DARPA’s BigDog robot put to pasture for being too noisy

JC Torres - Dec 29, 2015, 8:30 am CST
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DARPA’s BigDog robot put to pasture for being too noisy

It is probably a sad day for the robotics community. LS3, more popularly known as “BigDog” or even “AlphaDog”, is practically being shelved. The quadruped robot, built by Boston Dynamics (before it was bought by Google) for DARPA, will no longer be the US military’s dreamed pack mule in the field. Despite having all the flexibility, agility, strength, and even autonomy they’d want in a robot, BigDog apparently failed in one very critical criteria: it was just too noisy, making it dangerous to have around you in a hush hush operation.

More of an odd, sometimes frightening, contraption when it first appeared in 2008, BigDog gained superstar robot status when DARPA commissioned Boston Dynamics in 2012, with a $32 million contract, to build one that would be used by the US military. The initial goal was to use the robot to carry soldiers’ gear.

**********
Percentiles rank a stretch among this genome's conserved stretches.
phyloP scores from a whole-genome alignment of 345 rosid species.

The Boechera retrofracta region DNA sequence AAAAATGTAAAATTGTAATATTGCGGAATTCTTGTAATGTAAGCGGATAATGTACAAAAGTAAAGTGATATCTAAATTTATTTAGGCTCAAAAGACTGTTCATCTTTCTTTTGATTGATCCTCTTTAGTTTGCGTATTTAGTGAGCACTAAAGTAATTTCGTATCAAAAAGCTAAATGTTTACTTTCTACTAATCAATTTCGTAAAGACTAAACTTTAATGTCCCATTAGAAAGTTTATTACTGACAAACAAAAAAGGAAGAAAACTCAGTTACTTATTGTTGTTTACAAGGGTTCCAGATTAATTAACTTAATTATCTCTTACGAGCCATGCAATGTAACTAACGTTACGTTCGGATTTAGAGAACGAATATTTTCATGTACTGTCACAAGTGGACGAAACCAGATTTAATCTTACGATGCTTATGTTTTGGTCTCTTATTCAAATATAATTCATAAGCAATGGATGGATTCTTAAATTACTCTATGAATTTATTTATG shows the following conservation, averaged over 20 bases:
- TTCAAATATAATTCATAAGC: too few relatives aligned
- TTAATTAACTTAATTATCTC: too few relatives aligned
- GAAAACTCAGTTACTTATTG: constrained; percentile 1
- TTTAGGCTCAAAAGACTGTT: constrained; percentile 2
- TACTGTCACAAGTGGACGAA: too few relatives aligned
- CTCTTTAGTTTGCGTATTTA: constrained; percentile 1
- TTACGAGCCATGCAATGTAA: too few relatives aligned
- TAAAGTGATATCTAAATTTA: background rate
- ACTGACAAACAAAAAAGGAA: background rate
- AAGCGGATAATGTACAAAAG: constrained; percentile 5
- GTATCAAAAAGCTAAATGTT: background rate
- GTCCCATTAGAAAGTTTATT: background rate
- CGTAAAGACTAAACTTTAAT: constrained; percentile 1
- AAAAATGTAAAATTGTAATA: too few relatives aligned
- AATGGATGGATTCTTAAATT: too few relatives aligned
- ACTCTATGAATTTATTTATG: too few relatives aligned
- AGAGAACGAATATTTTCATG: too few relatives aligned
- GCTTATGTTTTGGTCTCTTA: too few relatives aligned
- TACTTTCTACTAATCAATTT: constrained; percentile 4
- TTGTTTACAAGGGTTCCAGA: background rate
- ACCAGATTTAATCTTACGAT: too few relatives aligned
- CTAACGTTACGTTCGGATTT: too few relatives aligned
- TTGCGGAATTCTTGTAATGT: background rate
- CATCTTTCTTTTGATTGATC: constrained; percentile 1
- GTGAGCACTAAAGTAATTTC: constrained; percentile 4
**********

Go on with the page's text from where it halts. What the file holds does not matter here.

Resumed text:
But more than simply being able to carry that much weight, 400 lbs according to the latest report, the robot became more interesting because its special abilities, like navigating rough terrain and interpreting visual and verbal commands. Both functionalities are critical in the field.

However, another critical functionality is keeping quiet. The robot is described to sound like a lawnmower, at least when stationary. When it starts moving, the clanking sounds that its legs make are a dead giveaway to soldiers’ positions. Plus, given it will be used in less than peaceful situations, it would even add maintenance and repair burdens on soldiers. It just wouldn’t do.

How about Spot, BigDog’s smaller and kickable little brother? While the military does find that the robot indeed solves the problem of noise, it fails the test when it comes to durability and autonomy. More importantly, it can only carry loads of 40 lbs, a tenth of BigDog’s capacity.

Sadly, for now, both LS3 and Spot are being retired, with no prospect of further upgrades or experiments. In short, they are, for all intents and purposes, dead. Only the lessons learned from their development, as well as the annals of history, will carry on their name and their memory.

SOURCE: Military.com
VIA: Gizmodo


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